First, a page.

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To understand the UPSC exam, one needs to understand the IAS syllabus. This helps to eliminate wasteful efforts like reading unnecessary topics leading to a loss of time and keeps one strictly aligned to the expectations of the UPSC from day one.
There is a common UPSC syllabus pattern for services such as the Indian Administrative Service, Indian Foreign Service, Indian Police Service, Indian Revenue Service (Customs and Central Excise) to name a few. However, different stages of the IAS exam have different syllabi. The UPSC Prelims syllabus focuses on general and societal awareness which is tested by objective-type (MCQ) questions. The UPSC Mains syllabus is much more comprehensive as this stage comprises nine theory papers.
The Civil services exam is conducted in three phases:
Phase 1: Civil Services (Preliminary) Examination (Objective Type)
Phase 2: Civil Services (Mains) Examination (Descriptive Type)
Phase 3: Personal Interview (Personality Test)
Phase 1: UPSC Prelims Exam
The UPSC Civil Services Prelims Examination is composed of two components:
1) General Studies
2) Civil Services Aptitude Test (CSAT)
Broadly, the UPSC Civil Services (Preliminary) Examination consists of two papers of objective type, each of 200 marks (hence totaling 400 marks) and of two hours duration. To qualify for the Civil Services Mains, a candidate must attempt both the papers.
Further, the UPSC General Studies (GS) paper consists of 100 questions, while the CSAT paper consists of 80 questions. Both papers have negative marks for wrong answers marked to the tune of 1/3rd of the total marks assigned to that question.
To further illustrate this, each correctly answered GS question will be awarded 2 marks. So, 0.66 marks would be deducted from the total for every question that is wrongly marked.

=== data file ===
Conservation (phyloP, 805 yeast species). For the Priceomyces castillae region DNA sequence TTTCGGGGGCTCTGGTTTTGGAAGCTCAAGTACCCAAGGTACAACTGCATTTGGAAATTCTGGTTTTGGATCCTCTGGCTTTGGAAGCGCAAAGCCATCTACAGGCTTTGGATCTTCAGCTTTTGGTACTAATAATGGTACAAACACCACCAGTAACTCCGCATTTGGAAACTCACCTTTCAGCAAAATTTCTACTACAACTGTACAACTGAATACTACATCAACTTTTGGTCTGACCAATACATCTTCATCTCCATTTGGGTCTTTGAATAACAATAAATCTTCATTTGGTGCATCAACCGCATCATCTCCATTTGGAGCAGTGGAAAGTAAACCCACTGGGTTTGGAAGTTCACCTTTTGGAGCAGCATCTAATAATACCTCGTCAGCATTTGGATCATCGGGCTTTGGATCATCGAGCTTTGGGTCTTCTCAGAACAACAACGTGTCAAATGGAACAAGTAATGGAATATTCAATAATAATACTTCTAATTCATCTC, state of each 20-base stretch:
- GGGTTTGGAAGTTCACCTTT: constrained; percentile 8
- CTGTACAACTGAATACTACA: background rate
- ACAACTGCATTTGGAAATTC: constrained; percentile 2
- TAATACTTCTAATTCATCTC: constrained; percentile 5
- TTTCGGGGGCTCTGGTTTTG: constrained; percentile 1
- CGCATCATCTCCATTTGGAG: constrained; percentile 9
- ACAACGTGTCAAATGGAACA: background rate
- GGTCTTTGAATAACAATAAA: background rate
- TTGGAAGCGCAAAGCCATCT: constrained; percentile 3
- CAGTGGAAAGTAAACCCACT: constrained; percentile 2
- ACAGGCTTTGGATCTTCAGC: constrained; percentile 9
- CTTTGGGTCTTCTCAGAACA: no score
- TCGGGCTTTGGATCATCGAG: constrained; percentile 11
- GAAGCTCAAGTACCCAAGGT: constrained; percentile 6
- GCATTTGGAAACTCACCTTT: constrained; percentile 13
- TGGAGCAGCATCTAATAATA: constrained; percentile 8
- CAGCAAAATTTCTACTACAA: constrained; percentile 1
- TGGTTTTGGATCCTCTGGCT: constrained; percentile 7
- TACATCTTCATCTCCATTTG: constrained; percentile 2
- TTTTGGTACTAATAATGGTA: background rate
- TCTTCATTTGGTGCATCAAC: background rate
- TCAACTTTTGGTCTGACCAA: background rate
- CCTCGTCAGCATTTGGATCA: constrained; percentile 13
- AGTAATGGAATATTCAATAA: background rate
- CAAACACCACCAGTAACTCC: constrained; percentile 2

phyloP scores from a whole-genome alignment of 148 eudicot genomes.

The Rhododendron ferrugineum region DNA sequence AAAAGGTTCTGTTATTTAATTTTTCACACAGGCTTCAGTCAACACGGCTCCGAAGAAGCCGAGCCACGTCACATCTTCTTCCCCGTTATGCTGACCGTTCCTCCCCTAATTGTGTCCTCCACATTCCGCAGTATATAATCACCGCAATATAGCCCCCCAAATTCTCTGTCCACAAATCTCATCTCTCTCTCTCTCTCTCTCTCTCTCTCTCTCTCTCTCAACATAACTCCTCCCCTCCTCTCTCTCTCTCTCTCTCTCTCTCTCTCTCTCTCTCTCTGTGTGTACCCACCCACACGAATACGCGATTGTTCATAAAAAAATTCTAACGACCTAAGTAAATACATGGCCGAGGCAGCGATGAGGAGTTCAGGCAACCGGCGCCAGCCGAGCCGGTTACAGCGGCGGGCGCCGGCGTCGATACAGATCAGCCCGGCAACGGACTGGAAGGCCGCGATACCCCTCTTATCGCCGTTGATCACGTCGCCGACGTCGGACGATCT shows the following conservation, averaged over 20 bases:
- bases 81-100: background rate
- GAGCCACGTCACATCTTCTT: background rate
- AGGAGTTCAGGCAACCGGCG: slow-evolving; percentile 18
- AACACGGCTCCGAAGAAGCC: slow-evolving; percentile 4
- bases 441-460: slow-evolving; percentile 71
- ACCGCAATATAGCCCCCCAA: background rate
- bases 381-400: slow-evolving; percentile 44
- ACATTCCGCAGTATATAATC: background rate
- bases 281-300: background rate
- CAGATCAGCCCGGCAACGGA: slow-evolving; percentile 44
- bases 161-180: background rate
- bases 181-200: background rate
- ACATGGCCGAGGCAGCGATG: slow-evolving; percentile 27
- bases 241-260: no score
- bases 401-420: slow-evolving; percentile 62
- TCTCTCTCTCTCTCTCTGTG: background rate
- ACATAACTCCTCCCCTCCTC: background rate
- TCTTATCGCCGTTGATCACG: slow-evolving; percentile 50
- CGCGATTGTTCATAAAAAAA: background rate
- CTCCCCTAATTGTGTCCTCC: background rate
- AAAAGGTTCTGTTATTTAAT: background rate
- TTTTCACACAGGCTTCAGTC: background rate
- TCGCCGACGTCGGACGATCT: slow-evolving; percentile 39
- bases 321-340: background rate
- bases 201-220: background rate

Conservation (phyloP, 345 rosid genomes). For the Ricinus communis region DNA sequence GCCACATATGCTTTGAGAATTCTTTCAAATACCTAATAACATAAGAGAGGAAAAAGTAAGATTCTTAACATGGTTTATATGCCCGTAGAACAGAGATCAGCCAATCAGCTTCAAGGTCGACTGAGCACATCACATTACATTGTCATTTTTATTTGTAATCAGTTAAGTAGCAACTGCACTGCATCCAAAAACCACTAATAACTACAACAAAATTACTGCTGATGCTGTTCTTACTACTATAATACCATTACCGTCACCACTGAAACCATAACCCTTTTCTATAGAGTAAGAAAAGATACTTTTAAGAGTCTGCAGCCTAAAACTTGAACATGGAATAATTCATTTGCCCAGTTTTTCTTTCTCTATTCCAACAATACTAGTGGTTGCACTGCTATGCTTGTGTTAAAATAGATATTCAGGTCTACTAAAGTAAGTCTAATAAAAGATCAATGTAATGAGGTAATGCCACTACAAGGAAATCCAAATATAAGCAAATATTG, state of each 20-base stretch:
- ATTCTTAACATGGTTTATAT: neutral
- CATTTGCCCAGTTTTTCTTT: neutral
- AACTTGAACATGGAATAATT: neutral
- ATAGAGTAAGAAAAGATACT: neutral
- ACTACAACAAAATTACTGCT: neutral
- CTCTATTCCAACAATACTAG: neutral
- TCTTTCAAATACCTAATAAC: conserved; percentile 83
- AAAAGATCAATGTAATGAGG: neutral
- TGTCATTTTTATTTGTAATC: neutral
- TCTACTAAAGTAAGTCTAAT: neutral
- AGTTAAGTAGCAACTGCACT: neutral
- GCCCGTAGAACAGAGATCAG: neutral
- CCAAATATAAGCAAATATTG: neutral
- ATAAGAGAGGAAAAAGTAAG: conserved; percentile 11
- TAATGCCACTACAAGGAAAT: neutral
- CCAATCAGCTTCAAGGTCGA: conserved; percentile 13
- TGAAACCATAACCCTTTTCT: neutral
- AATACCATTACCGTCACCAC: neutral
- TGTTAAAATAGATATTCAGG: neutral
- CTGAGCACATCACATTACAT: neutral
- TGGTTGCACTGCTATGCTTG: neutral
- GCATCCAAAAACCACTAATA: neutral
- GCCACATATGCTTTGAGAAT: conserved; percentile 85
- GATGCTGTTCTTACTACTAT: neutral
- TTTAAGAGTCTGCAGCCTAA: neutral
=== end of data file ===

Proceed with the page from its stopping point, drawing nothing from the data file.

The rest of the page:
Similarly, in the CSAT paper, since we have 80 questions for 200 marks, correctly answered CSAT question would attract 2.5 marks each, while every wrongly marked question would attract a penalty of 0.833 for each such wrong answer, which will be deducted from the total.
Questions that are not attempted will not attract any negative marks.
The two papers of the IAS prelims are discussed in detail below:
General Studies (Generally conducted between 9:30 AM to 11:30 AM)
The General Studies test is the first paper of the preliminary examination. This test is intended to test the general awareness of a candidate in a wide range of subjects that include: Indian Polity, Geography, History, Indian Economy, Science and Technology, Environment and Ecology, International Relations and associated UPSC current affairs.
Civil Services Aptitude Test (CSAT) (Generally conducted between 2:30 PM to 04:30 PM)
This UPSC Prelims syllabus for CSAT intends to assess the aptitude of the candidate in solving ‘Reasoning and Analytical’ questions, apart from ‘Reading Comprehension’ and the occasionally asked ‘Decision Making’ questions.
The ‘Decision Making’ based questions are generally exempt from negative marks.